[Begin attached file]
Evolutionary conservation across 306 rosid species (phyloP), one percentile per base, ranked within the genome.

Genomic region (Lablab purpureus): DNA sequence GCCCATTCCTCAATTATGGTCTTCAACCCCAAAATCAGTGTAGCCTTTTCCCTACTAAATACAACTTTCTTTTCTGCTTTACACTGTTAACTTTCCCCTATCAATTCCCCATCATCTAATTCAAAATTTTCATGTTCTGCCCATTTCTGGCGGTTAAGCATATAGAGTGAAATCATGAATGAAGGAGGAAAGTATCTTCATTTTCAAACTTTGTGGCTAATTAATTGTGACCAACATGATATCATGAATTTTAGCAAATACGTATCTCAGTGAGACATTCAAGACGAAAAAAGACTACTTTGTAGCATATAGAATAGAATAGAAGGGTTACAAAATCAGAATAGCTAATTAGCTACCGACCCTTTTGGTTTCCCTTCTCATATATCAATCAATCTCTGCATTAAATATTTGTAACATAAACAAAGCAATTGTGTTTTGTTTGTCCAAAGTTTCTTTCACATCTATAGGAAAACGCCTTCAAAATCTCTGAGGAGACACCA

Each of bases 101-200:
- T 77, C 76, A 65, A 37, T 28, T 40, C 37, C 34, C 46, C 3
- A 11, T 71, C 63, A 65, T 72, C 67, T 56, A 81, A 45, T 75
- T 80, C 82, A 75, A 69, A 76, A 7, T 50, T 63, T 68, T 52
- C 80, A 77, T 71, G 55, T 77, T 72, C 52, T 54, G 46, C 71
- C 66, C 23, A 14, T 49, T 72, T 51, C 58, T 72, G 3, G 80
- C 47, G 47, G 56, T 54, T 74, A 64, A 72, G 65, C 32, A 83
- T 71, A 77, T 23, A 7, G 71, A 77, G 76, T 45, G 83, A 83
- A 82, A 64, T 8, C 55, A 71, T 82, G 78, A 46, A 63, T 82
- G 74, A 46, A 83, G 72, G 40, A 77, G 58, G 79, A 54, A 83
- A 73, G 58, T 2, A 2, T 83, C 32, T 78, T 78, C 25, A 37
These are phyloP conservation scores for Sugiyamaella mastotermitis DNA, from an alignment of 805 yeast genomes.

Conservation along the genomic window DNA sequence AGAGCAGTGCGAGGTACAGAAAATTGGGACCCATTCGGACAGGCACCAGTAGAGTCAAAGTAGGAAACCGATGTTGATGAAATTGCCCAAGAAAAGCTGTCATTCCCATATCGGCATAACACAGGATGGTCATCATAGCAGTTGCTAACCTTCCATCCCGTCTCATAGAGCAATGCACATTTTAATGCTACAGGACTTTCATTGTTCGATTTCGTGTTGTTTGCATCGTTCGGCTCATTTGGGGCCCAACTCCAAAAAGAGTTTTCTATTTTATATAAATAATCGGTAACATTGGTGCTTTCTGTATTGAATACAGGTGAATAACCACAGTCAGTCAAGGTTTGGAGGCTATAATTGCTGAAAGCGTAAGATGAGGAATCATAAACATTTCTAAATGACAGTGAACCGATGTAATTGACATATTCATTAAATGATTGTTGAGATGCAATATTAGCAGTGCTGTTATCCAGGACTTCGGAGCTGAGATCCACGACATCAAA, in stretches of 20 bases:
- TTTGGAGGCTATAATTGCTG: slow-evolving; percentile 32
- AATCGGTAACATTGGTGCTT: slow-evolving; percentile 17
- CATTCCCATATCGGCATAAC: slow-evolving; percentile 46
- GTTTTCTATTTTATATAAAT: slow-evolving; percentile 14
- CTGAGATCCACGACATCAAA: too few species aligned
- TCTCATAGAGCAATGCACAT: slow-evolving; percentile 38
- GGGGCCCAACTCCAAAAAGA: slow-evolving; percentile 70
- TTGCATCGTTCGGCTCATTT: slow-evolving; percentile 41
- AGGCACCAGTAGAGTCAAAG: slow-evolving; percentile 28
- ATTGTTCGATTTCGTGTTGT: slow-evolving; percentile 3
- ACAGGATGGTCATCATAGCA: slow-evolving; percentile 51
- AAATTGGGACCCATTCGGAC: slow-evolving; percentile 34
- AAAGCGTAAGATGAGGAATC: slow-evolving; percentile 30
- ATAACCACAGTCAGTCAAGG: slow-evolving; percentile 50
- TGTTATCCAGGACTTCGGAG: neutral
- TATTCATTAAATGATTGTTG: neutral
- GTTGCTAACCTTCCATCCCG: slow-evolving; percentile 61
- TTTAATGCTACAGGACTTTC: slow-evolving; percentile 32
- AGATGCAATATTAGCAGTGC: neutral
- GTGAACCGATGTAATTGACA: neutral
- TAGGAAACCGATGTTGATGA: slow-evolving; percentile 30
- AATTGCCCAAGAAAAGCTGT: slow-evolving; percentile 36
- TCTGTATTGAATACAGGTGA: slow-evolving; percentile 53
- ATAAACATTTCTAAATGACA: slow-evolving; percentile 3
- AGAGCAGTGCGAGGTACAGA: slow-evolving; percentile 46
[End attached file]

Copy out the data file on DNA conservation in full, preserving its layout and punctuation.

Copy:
Evolutionary conservation across 306 rosid species (phyloP), one percentile per base, ranked within the genome.

Genomic region (Lablab purpureus): DNA sequence GCCCATTCCTCAATTATGGTCTTCAACCCCAAAATCAGTGTAGCCTTTTCCCTACTAAATACAACTTTCTTTTCTGCTTTACACTGTTAACTTTCCCCTATCAATTCCCCATCATCTAATTCAAAATTTTCATGTTCTGCCCATTTCTGGCGGTTAAGCATATAGAGTGAAATCATGAATGAAGGAGGAAAGTATCTTCATTTTCAAACTTTGTGGCTAATTAATTGTGACCAACATGATATCATGAATTTTAGCAAATACGTATCTCAGTGAGACATTCAAGACGAAAAAAGACTACTTTGTAGCATATAGAATAGAATAGAAGGGTTACAAAATCAGAATAGCTAATTAGCTACCGACCCTTTTGGTTTCCCTTCTCATATATCAATCAATCTCTGCATTAAATATTTGTAACATAAACAAAGCAATTGTGTTTTGTTTGTCCAAAGTTTCTTTCACATCTATAGGAAAACGCCTTCAAAATCTCTGAGGAGACACCA

Each of bases 101-200:
- T 77, C 76, A 65, A 37, T 28, T 40, C 37, C 34, C 46, C 3
- A 11, T 71, C 63, A 65, T 72, C 67, T 56, A 81, A 45, T 75
- T 80, C 82, A 75, A 69, A 76, A 7, T 50, T 63, T 68, T 52
- C 80, A 77, T 71, G 55, T 77, T 72, C 52, T 54, G 46, C 71
- C 66, C 23, A 14, T 49, T 72, T 51, C 58, T 72, G 3, G 80
- C 47, G 47, G 56, T 54, T 74, A 64, A 72, G 65, C 32, A 83
- T 71, A 77, T 23, A 7, G 71, A 77, G 76, T 45, G 83, A 83
- A 82, A 64, T 8, C 55, A 71, T 82, G 78, A 46, A 63, T 82
- G 74, A 46, A 83, G 72, G 40, A 77, G 58, G 79, A 54, A 83
- A 73, G 58, T 2, A 2, T 83, C 32, T 78, T 78, C 25, A 37
These are phyloP conservation scores for Sugiyamaella mastotermitis DNA, from an alignment of 805 yeast genomes.

Conservation along the genomic window DNA sequence AGAGCAGTGCGAGGTACAGAAAATTGGGACCCATTCGGACAGGCACCAGTAGAGTCAAAGTAGGAAACCGATGTTGATGAAATTGCCCAAGAAAAGCTGTCATTCCCATATCGGCATAACACAGGATGGTCATCATAGCAGTTGCTAACCTTCCATCCCGTCTCATAGAGCAATGCACATTTTAATGCTACAGGACTTTCATTGTTCGATTTCGTGTTGTTTGCATCGTTCGGCTCATTTGGGGCCCAACTCCAAAAAGAGTTTTCTATTTTATATAAATAATCGGTAACATTGGTGCTTTCTGTATTGAATACAGGTGAATAACCACAGTCAGTCAAGGTTTGGAGGCTATAATTGCTGAAAGCGTAAGATGAGGAATCATAAACATTTCTAAATGACAGTGAACCGATGTAATTGACATATTCATTAAATGATTGTTGAGATGCAATATTAGCAGTGCTGTTATCCAGGACTTCGGAGCTGAGATCCACGACATCAAA, in stretches of 20 bases:
- TTTGGAGGCTATAATTGCTG: slow-evolving; percentile 32
- AATCGGTAACATTGGTGCTT: slow-evolving; percentile 17
- CATTCCCATATCGGCATAAC: slow-evolving; percentile 46
- GTTTTCTATTTTATATAAAT: slow-evolving; percentile 14
- CTGAGATCCACGACATCAAA: too few species aligned
- TCTCATAGAGCAATGCACAT: slow-evolving; percentile 38
- GGGGCCCAACTCCAAAAAGA: slow-evolving; percentile 70
- TTGCATCGTTCGGCTCATTT: slow-evolving; percentile 41
- AGGCACCAGTAGAGTCAAAG: slow-evolving; percentile 28
- ATTGTTCGATTTCGTGTTGT: slow-evolving; percentile 3
- ACAGGATGGTCATCATAGCA: slow-evolving; percentile 51
- AAATTGGGACCCATTCGGAC: slow-evolving; percentile 34
- AAAGCGTAAGATGAGGAATC: slow-evolving; percentile 30
- ATAACCACAGTCAGTCAAGG: slow-evolving; percentile 50
- TGTTATCCAGGACTTCGGAG: neutral
- TATTCATTAAATGATTGTTG: neutral
- GTTGCTAACCTTCCATCCCG: slow-evolving; percentile 61
- TTTAATGCTACAGGACTTTC: slow-evolving; percentile 32
- AGATGCAATATTAGCAGTGC: neutral
- GTGAACCGATGTAATTGACA: neutral
- TAGGAAACCGATGTTGATGA: slow-evolving; percentile 30
- AATTGCCCAAGAAAAGCTGT: slow-evolving; percentile 36
- TCTGTATTGAATACAGGTGA: slow-evolving; percentile 53
- ATAAACATTTCTAAATGACA: slow-evolving; percentile 3
- AGAGCAGTGCGAGGTACAGA: slow-evolving; percentile 46